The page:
To set yourself up you will need to contact the bank you want to open an account with and provide them with the following:
There are a couple of reasons that could make you ineligible for a business account:
In the scenario where you fall into one of these categories, you should look into getting a dedicated sole trader account and taking your business that way.
If you are running your own plumbing business then you are going to need some insurance. Although it’s not always a legal requirement to have this cover it would be a bad decision not to give yourself at least the minimum cover.
Depending on what type of business you have and who you are employing the insurance you need and the insurance you should consider getting varies slightly.
Yes, if you are a plumber then you should have public liability insurance. This form of insurance covers you in case you make any serious mistake that results in damage or harm to you or one of your customers.
Although legally you are not required to have this insurance, you put yourself at serious risk if you do not cover yourself.
As a self-employed plumber, you need the following types of insurance
Although none of these insurance packages are a legal requirement for one person sole traders they are necessary for you to run your business and ensure you do not incur a very heavy bill when something goes wrong.
If you employ anyone within your business, even if you are a sole trader or are just hiring someone for a short time, you need employer’s liability insurance.
This form of insurance is a legal requirement. All employers must have this insurance.
If you perform contract work then you may want to consider getting contractor insurance (sometimes called Contractors All Risk insurance). This will protect you and any hired equipment or tools you use while working on site, plus it covers any accidents that occur out of your control while you are on site.
Typically, a plumber will pay approximately £325 a year for public liability insurance, however, this can vary depending on the type of plumbing service and the size of your business.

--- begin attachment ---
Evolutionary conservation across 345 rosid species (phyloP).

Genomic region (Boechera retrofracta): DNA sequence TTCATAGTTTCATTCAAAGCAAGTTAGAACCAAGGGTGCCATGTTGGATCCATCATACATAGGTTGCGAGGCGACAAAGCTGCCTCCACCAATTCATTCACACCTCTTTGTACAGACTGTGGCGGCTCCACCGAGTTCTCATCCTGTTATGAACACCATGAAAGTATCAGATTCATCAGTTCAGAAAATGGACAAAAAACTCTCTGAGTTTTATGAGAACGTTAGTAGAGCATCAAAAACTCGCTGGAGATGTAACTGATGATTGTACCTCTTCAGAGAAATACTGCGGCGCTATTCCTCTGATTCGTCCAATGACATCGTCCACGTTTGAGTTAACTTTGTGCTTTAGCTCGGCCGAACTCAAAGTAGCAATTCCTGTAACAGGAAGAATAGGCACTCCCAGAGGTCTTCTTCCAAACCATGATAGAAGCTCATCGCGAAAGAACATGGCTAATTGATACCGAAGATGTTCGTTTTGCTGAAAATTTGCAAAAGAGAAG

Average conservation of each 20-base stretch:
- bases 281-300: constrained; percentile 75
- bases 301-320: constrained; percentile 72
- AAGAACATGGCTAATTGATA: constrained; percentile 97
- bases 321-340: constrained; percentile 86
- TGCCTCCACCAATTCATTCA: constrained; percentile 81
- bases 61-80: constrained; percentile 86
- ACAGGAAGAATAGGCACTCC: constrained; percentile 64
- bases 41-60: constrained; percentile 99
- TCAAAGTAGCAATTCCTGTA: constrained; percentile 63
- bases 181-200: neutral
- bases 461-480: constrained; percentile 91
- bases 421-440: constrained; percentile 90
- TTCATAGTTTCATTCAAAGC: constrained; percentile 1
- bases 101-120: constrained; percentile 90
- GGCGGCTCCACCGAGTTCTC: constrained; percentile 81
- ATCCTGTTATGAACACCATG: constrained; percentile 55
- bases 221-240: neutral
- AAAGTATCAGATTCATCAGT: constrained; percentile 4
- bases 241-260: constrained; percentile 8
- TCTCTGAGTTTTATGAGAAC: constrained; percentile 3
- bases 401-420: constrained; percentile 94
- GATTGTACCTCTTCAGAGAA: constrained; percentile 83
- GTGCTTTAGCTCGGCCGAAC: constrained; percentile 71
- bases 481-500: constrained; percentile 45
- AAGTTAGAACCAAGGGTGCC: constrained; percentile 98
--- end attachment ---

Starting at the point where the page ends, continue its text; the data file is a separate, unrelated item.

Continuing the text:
Marketing your new company is a key part of establishing a successful business. Some of the key channels to peruse are the following:
We covered many of these tips and more in further detail in our blog on marketing a fencing business. Although the focus is for fencers, the same principles are highly relevant to the plumbing industry.
Deciding on your prices can be a difficult task, but by doing your research and targeting the right audience you can establish some competitive rates.
The first step when deciding your price is to assess what your competitors in the area are charging. As a general rule, your prices should be set at a similar level to other plumbing businesses in your area.
Depending on the quality of your service and the type of customers you are targeting you may be able to price on the higher end and market yourself as a more premium service.
To achieve this, focus on presenting yourself as a premium service. A big part of this comes down to your marketing and making sure you come across as very professional. We’ve written a detailed blog giving you top tips on how you can manage your customers to achieve this.
To get a sense of regional price differences in the UK, check out our blog on plumbing salaries in 18 major UK cities.
As a guide anywhere in the range of £40 to £80 per hour is a reasonable rate to charge a customer.
If you need more help with pricing your jobs and setting your rates have a read of our blog on how to quote for a job.
With your business registered and everything in place to make the best possible start, you need to think about how you’re going to attract new customers.
A big part of this comes down to how you market your business. If this is done right, bringing in new customers is easy. However, there are other methods you can use to find work.
Here are some methods you can try:
Based on all this you may wonder how much it will cost you to start your own plumbing business.
Starting a new plumbing business cost approximately £350. This is based on two unavoidable expenses: the cost of registering the business and the cost of insurance.
This figure is the minimum amount a person would have to pay and doesn’t include the cost of tools, transportation, management software and marketing expenses all of which add a lot to the bill.
Starting from scratch with all other expenses taken into account, 'Professional Heating Plumbing Industry' puts the figure for starting a plumbing company at £9,124.